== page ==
From a gigantic political exercise, Indian elections are now a purely managerial exercise (P. Sainath and Teesta Setalvad).

Modi’s supporters and the members of his government are now disputing in all available media whether the “good days” have arrived more for big industrialists rather than for starving farmers, oppressed Dalits and terrorised minorities, as the opposition tries to point out.

But these elections are not really about policy issues. Instead, they have zeroed in on the person and leadership of Narendra Modi, and with him on the legitimacy of Hindutva (Hindu-ness) as India’s new dominant ideology.




Read more:
Politics of Hindu nationalism: India Tomorrow part 2 podcast transcript


Identification with the country

Narendra Modi’s trajectory from “good days for all” into an extremely personalised election campaign has palpable parallels in the path that Indira Gandhi of the Congress Party travelled in the 1970s. Her famous call Garibi Hatao! (“Erase poverty!”) soon became reduced to her very identification with the country in the slogan “India is Indira, Indira is India”.

In both cases, the initial, apparently democratic promise carried within it the future damage to democracy, because its utopianism barely concealed the priority of claiming power.

In Gandhi’s case, democracy was eventually suspended during “the emergency”, the phase of open authoritarianism 1975-77, with which she hoped to consolidate her rule but which propelled her out of power when she finally held elections.

In Modi’s case, one could ask – as critical activists have done – if an “emergency” is yet to come or if it is already taking place in other forms.

Indira Gandhi’s speech during “the emergency” (1975).

Shifting modes of controlling the media

Rather than simply censoring and shutting down media and jailing journalists, as Mrs. Gandhi did, Modi performs a three-dimensional dance with different media, so to speak.

First, he disables uncontrollable questions and unpleasant images of himself by outright refusing to speak to the press or by demanding the questions ahead. Press conferences with the prime minister, once a norm, were terminated immediately when Modi took power in 2014.

A video from The Print.

Second, he maintains a pronounced silence not only on vigilante, social media–circulated violence, particularly against Muslims, but also on organised hate campaigns and physical attacks against journalists. Among many others, the most prominent example was the murder of Gauri Lankesh in Bangalore.

Consequently, Modi’s ever-growing media presence has been shifted into the sphere of mass-event management and image production, supportive TV networks and personalised platform media, including Modi’s own Internet stream and the controversial NaMo TV, which was launched ahead of the current elections, apparently without any licence.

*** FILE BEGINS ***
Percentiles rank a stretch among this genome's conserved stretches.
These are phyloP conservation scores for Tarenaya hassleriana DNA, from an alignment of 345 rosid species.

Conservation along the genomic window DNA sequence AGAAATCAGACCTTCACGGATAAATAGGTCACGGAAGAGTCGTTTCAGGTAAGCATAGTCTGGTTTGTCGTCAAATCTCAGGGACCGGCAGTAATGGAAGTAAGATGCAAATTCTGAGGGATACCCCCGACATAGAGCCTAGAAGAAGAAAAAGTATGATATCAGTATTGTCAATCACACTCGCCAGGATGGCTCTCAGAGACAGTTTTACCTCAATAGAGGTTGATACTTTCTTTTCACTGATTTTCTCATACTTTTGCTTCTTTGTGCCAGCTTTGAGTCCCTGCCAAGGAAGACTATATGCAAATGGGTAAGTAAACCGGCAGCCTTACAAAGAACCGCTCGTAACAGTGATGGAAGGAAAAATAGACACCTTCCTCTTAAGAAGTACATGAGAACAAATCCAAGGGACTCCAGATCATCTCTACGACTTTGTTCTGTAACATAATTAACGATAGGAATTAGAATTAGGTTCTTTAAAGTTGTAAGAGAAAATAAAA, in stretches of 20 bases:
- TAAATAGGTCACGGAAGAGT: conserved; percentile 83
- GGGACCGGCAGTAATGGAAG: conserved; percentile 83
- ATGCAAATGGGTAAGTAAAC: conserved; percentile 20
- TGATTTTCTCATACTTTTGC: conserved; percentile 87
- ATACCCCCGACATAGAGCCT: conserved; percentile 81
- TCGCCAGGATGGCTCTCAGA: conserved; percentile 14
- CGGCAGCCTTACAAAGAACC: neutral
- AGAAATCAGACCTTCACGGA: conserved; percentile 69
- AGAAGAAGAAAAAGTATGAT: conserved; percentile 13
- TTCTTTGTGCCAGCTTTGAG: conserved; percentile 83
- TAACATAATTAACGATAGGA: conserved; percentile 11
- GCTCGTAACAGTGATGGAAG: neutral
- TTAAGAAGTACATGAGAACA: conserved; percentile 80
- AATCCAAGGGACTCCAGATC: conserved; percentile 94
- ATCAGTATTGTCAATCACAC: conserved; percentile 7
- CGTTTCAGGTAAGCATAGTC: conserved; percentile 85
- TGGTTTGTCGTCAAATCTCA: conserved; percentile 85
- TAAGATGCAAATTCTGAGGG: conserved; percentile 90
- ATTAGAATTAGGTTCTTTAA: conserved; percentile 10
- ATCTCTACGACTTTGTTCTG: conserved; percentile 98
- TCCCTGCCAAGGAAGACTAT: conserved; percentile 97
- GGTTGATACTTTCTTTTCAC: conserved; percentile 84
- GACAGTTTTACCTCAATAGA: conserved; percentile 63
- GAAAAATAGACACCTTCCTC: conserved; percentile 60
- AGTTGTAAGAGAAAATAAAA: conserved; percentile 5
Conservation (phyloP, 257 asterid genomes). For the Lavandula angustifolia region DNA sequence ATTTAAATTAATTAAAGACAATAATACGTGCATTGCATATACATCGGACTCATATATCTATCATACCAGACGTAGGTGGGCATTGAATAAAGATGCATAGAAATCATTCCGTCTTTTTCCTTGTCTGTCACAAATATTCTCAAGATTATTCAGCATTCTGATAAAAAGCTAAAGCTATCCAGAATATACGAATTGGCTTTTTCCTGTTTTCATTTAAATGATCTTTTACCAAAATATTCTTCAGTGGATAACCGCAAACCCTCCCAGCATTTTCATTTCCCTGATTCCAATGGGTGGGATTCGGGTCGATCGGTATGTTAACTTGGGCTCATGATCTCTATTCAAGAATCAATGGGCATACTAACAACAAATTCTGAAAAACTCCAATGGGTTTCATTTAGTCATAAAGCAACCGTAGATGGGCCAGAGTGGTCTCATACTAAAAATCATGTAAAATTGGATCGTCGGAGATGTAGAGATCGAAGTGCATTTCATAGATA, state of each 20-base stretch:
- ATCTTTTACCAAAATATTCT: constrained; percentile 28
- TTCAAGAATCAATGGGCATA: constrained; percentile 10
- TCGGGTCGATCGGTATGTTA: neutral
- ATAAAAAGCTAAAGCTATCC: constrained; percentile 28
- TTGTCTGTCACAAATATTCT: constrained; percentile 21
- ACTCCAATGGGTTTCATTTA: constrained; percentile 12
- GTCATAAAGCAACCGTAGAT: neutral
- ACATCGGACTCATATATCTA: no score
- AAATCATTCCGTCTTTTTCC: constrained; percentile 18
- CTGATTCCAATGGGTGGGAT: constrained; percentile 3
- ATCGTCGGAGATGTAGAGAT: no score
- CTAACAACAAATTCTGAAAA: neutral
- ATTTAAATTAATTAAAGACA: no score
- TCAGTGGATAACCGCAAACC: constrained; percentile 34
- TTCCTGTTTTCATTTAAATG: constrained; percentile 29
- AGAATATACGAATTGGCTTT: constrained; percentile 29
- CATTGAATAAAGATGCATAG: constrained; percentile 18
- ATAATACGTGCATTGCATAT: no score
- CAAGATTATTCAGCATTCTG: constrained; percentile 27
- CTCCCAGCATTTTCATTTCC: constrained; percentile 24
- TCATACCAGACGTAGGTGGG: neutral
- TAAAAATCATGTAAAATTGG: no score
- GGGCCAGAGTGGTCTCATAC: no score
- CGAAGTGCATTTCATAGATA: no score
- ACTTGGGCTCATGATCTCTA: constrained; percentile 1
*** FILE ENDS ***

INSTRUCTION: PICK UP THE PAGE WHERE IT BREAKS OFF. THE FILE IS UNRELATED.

Newslaundry analyses the new channel NaMo TV.

In a dual mode of immediacy – through online addressability and especially though his mediated presence at countless mass rallies all over India – Modi ensures a direct and unfiltered contact with “the people” that has largely replaced representative mechanisms of government.

On the other hand, his main institutional reference is the non-mandated Hindu-nationalist core organisation Rashtriya Swayamsevak Sangh (RSS), which shapes and connects countless affiliated outfits – the so-called Sangh Parivar (‘family of organisations’) – across India and also well beyond.

This indicates a dimension of organisation beyond established state structures that Indira Gandhi never quite commanded.

What we mean by democracy

It would thus be misleading, as is common in the media coverage of various right-wing populisms, to merely focus on Modi as a direct threat to democracy. Instead, it has become important to ask what we mean by democracy, not only in post-colonial countries such as India.

It is crucial to remember that since the 1980s, the Hindutva movement rode on a wave of evolving media and technology as much as of democratic criticism against a liberal democracy that acted in the interests of privileged elites (chiefly embodied by the Nehru-Gandhi family).

Hindutva thus appropriated popular urges for the democratisation of an often self-serving and benevolent established democracy. Especially with the neo-liberalisation of the economy came growing demands for wider political participation and access to both material and immaterial resources. It is this “democratisation of democracy” that has turned visibly toxic, along with the masculinity it celebrates, in Modi’s populism.

Other current political strongmen, from Trump to Erdoğan, feature a similar toxicity. It is important to keep in mind, however, that Modi’s variant is ideologically rooted in the history of fascism.

The long road of fascism

Modi himself comes from the fold of the Rashtriya Swayamsevak Sangh (RSS), the National Corps of Volunteers. The RSS was founded in 1925, at the same time as fascist organisations in Germany, Italy and Japan.

Modi is a pracharak, an unmarried full-time volunteer of the RSS. While he admitted in 2014 that he was married when he was younger, he appears today as a “bachelor” who remains faithful to his duty, “serving” the country. He swore an oath to the RSS basic ideology of a Hindu rashtra (Land of Hindus), which clearly understands “Hindu” in terms of race, blood and soil.